Allwinner A64
4 x ARM Cortex-A53
Mali-400 MP2 graphics
RAM2GB LPDDR33GB LPDDR3
Storage16GB eMMC
microSD (up to 2TB)
32GB eMMC
microSD (up to 2TB)
WirelessWiFi 4
Bluetooth 4.0
GPS
4G LTE (Quectel E-25G)
WiFi 4
Bluetooth 4.0
GPS
4G LTE (Quectel E-25G)
PortsUSB-C
3.5mm audio
USB-C
3.5mm audio
Cameras5MP rear
2MP front
5MP rear
2MP front
Battery3,000 mAh (removable)3,000 mAh (removable)
Charging5V/3A5V/3A
Sensors Accelerator
Gyroscope
Proximity
Compass
Ambient Light
Barometer
Accelerator
Gyroscope
Proximity
Compass
Ambient Light
Barometer
ButtonsPower
Volume
Power
Volume
Hardware kill switchesModem
WiFi/Bluetooth
Microphone
Rear camera
Front camera
Headphone
Modem
WiFi/Bluetooth
Microphone
Rear camera
Front camera
Headphone
Dimensions160.5 x 76.6 x 9.2mm160.5 x 76.6 x 9.2mm
Weight180 – 200 grams180 – 200 grams
Included accessoriesN/AUSB-C dock
Price$149$199

For more coverage of the PinePhone and other mobile Linux devices, check out our sister site, LinuxSmartphones.

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  1. I like it and the price is good. But without Google Play, I can’t see this phone becoming my daily driver. I uses the apps on my smartphone 90% of the time. The ‘phone’ only gets used 10% of the time.

  2. Hey Brad, I may missing my afternoon coffee, but I’m not following you on this part:
    “… and five different PinePhone Community Edition models that hard updated hardware and which each shipped with a different operating system.”
    May be, you mean something like:
    “… and five different PinePhone Community Edition models that allowed the hardware to be updated and which each shipped with a different operating system.”
    Or something like that?

    1. Well, what happened was there was a major revision in the motherboard after a bunch of stuff didn’t work right in the Braveheart edition, then there was a USB issue with the ubports edition that required a minor component swap for the phone to use that port for anything besides charging. That change was made between the ubports version and whatever one was after that. The changes were just on the motherboard, and they didn’t relocate any connectors, so if you had one of those two editions you could swap in the 3gb motherboard upgrade and everything would work (I did just that). There weren’t any further revisions in hardware between then and now, just some decals on the back.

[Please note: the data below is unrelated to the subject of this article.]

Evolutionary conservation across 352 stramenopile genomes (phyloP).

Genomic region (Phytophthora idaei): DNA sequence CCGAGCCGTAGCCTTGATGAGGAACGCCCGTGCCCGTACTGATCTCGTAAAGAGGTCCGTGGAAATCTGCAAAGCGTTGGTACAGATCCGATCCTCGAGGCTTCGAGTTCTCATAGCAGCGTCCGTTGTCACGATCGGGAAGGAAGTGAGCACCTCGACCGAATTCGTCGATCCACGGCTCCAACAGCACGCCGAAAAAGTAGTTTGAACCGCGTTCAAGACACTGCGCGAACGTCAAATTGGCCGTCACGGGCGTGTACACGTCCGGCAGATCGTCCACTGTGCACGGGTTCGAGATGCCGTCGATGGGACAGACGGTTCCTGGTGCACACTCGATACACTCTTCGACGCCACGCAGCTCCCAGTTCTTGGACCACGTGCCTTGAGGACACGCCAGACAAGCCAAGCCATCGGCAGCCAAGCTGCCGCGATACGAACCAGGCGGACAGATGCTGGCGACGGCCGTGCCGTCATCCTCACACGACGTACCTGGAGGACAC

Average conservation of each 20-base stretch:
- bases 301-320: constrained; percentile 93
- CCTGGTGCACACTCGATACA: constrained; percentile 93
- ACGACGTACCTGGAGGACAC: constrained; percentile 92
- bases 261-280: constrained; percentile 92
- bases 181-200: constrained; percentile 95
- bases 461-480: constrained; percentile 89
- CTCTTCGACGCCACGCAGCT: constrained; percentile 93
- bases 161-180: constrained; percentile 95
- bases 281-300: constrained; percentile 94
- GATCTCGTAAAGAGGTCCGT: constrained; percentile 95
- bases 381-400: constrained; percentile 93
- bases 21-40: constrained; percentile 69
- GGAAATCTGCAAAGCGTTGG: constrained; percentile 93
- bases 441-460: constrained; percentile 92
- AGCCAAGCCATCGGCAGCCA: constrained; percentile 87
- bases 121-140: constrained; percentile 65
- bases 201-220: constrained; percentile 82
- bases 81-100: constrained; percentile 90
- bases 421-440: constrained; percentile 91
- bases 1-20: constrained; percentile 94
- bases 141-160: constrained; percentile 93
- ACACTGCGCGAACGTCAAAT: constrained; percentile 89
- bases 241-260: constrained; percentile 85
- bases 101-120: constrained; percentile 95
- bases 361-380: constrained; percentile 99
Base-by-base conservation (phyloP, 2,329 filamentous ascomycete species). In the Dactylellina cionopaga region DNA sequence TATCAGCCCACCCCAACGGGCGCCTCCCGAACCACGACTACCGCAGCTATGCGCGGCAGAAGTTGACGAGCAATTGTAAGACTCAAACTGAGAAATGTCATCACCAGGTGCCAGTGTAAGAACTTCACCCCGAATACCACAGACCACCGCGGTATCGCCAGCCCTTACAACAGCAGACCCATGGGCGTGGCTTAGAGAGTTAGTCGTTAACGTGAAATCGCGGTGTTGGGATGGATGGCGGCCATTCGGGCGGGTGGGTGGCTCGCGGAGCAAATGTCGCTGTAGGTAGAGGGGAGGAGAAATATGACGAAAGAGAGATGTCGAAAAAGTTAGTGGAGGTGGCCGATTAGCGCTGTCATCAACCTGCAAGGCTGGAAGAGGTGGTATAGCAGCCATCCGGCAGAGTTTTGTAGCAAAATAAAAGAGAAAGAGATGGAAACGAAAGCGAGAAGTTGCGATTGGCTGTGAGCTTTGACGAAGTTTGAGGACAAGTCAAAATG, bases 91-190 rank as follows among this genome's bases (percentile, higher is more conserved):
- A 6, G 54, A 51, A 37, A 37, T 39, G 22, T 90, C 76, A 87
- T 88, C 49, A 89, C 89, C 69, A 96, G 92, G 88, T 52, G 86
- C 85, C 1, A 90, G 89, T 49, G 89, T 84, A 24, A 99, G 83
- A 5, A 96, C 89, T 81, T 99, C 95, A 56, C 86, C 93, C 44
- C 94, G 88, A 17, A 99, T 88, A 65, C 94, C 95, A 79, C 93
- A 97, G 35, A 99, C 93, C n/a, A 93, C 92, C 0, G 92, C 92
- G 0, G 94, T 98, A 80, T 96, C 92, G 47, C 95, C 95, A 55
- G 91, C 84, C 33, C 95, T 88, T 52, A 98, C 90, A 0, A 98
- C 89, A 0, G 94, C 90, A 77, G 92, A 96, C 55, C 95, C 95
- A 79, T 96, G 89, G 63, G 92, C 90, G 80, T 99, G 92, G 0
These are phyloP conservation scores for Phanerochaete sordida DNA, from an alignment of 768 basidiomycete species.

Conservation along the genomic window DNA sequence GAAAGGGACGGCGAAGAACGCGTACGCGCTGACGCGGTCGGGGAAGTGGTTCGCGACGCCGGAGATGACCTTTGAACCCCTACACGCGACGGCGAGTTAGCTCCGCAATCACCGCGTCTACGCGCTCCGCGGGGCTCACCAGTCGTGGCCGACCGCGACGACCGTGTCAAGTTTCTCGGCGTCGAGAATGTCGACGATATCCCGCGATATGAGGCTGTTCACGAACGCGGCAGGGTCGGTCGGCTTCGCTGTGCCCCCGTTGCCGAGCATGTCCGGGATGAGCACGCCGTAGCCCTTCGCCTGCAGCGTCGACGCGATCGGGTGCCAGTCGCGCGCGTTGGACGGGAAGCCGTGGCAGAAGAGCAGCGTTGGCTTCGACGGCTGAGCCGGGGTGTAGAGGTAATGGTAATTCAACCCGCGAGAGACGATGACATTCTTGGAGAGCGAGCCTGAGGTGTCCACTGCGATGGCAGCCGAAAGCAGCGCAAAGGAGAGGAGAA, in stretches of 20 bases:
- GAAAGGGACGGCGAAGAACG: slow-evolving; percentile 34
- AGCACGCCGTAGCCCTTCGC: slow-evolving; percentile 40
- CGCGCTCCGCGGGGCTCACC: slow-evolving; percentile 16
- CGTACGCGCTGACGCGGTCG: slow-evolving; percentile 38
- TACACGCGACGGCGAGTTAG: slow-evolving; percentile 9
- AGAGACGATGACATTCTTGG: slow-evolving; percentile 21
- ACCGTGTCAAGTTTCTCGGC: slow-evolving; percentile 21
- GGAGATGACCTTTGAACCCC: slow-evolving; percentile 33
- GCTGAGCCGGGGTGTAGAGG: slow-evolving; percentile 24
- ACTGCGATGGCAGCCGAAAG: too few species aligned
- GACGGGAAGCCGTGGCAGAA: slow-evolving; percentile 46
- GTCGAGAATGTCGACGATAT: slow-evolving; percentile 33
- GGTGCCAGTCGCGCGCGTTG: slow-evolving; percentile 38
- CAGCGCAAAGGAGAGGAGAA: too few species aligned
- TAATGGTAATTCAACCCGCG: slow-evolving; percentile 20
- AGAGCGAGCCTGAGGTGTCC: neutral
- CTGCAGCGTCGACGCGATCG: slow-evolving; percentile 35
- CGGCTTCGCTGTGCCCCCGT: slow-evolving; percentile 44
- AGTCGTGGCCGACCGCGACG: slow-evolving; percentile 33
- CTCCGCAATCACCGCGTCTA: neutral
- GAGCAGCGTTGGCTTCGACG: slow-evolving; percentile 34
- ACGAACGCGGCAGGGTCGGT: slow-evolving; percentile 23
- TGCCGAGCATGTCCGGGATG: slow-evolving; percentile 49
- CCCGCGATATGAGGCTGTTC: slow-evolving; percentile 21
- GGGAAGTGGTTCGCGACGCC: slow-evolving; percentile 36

1. Sounds like you have a lot of experience with the Pinephone. What OS is your favorite so far and are you able to daily drive it? If you don’t mind me asking.
        I’m mostly wondering about texts and calls at this point, I’d really like to switch over to something like the Pinephone, don’t need everything working just the occasional text or phone call. Willing to give up quite a bit in order to get away from Apple/Google.
        Thanks

        1. I use Mobian. Calls and SMS are working, MMS is not, but that’s actively being developed. VoLTE is possible but you may have to enable it manually. It’s been a while since I tried it, but the phone was able to locate itself.
          The reason I don’t use it on a daily basis is Signal. There are some people I talk to (voice calls) that I’d like to be able to speak freely to without risking repercussions, but they get confused by trying to contact me through means other than my phone number. I was able to install it via anbox, but 1. you basically need an external keyboard to use anbox, and 2. Signal crashes once you type in a phone number. There is a desktop signal application for linux, so you might be able to use that instead, but it doesn’t seem to fit on the screen yet. There is the third party client Axolotl, but not everything is working (calls, in particular) and OWS hates third party clients.

          1. Thanks for the reply, maybe I should check the box next to “notify me of follow-up comments by email” next time…
            I’m feeling like I might be too much of a novice still to try to make the Pinephone a daily driver, I know they make it clear that it’s mostly for developers to tinker around with at this point, I’m just getting impatient and looking forward to the day that there’s a least one version out there that is fairly daily driveable when it comes to calls and SMS/MMS.

  3. That the PinePhone might not be ready to replace your iPhone or Android phone just yet.

    @Brad, in that article you didn’t really expand on the idea of simply using the PinePhone as an Android phone with the ROM available on it called GloDroid:

    Works: WiFi, screen dimming, touchscreen and charging work. Don’t work: Bluetooth, Telephony, GPS

    OK, now I see it has some serious limitations. Fair enough.

    You also mentioned in your January article that the Volla phone is going to be available in January. According to my research it probably has been available before you published your article but it is certainly available now.